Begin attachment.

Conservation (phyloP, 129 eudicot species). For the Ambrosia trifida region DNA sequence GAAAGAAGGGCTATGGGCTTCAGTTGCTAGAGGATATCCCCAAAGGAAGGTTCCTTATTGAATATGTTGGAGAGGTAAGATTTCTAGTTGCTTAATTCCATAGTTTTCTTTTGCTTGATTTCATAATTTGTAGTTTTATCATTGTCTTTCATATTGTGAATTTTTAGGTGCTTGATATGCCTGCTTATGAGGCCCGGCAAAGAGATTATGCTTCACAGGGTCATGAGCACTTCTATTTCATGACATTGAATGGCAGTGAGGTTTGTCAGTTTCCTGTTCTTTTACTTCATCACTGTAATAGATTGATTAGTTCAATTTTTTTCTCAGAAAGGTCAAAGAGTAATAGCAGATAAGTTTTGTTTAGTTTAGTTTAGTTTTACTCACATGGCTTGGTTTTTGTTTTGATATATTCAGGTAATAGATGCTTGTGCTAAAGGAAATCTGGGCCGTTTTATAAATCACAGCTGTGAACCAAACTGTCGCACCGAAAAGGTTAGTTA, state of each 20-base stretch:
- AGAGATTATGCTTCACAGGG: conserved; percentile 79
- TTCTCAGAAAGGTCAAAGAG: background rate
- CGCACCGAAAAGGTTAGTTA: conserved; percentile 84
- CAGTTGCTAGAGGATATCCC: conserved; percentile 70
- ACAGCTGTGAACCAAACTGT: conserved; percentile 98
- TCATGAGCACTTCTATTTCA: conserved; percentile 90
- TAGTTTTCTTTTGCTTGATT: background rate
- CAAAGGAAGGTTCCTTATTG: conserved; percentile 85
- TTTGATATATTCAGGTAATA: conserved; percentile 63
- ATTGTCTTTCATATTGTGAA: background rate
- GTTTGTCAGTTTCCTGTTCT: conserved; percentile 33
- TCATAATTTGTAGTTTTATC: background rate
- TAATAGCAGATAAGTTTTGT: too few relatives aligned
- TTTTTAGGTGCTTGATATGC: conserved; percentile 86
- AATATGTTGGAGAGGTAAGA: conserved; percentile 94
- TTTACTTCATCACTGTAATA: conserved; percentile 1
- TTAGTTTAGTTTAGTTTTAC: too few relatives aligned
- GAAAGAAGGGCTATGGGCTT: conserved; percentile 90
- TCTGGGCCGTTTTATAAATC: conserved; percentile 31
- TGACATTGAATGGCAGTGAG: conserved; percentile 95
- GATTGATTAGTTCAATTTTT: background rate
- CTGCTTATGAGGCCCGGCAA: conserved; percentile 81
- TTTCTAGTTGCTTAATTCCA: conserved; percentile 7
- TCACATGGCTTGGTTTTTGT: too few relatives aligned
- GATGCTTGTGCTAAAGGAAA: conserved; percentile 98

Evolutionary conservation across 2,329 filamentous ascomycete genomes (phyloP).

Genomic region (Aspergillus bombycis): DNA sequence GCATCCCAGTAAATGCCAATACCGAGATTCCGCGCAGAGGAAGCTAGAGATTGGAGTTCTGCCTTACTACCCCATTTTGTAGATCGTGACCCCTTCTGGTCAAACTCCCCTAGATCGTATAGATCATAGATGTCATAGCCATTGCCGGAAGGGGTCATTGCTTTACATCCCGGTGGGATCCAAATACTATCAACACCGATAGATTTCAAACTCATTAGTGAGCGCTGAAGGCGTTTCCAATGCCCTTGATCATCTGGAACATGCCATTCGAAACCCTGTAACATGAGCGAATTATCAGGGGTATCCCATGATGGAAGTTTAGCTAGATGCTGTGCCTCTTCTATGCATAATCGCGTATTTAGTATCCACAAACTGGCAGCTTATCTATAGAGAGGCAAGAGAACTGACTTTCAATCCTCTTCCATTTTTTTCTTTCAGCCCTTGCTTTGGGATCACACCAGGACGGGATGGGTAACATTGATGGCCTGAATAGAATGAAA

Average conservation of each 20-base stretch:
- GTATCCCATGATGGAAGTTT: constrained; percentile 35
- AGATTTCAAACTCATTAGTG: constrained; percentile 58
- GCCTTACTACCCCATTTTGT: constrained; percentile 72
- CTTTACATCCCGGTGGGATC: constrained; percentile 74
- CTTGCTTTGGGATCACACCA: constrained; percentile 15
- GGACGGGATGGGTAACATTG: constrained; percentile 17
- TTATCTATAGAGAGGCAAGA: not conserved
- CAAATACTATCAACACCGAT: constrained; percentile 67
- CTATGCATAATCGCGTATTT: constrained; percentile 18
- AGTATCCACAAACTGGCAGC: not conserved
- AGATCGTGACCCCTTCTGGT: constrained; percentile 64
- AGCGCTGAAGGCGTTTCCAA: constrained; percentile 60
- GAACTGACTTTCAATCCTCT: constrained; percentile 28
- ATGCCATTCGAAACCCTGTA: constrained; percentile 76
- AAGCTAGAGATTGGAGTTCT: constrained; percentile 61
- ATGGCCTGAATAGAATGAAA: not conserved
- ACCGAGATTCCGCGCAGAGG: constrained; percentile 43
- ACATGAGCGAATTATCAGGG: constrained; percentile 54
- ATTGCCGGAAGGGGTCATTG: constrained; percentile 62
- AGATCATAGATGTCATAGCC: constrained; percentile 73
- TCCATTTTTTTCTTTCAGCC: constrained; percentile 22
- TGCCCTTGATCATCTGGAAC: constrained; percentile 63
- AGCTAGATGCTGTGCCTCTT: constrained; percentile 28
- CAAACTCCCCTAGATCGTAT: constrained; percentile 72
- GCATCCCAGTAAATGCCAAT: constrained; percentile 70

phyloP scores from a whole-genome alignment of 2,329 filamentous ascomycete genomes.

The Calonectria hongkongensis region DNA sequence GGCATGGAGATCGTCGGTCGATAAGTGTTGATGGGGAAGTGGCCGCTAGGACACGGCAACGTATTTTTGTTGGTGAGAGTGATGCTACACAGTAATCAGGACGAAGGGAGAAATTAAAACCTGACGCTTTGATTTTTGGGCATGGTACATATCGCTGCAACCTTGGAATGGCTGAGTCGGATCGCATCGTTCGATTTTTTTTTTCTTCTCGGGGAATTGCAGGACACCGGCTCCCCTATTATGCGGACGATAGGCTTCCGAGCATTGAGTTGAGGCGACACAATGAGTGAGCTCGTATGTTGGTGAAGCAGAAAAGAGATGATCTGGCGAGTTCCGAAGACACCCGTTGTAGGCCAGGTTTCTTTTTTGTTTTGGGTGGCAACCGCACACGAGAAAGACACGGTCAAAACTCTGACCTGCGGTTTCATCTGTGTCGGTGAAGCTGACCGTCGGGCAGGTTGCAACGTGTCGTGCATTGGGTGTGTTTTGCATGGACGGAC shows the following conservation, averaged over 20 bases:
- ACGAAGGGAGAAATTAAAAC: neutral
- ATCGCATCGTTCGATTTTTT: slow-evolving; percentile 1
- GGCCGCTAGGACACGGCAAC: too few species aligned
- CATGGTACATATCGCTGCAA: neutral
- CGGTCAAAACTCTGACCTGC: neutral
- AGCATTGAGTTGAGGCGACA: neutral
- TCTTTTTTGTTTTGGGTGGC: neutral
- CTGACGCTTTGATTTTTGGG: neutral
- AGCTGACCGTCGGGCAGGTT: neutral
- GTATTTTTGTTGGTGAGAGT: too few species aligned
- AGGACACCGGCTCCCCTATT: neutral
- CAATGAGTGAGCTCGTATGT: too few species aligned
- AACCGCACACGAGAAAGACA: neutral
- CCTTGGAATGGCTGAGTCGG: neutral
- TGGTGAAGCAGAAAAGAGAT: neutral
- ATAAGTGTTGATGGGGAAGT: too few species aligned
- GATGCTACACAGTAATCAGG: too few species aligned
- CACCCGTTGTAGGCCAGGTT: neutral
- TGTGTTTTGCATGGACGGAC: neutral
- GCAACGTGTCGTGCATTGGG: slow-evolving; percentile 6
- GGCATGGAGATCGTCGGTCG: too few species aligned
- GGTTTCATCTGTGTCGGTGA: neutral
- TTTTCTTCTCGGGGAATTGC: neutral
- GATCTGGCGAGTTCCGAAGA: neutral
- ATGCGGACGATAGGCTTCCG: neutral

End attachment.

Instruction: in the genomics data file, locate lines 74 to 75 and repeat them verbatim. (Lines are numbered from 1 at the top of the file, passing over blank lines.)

- CACCCGTTGTAGGCCAGGTT: neutral
- TGTGTTTTGCATGGACGGAC: neutral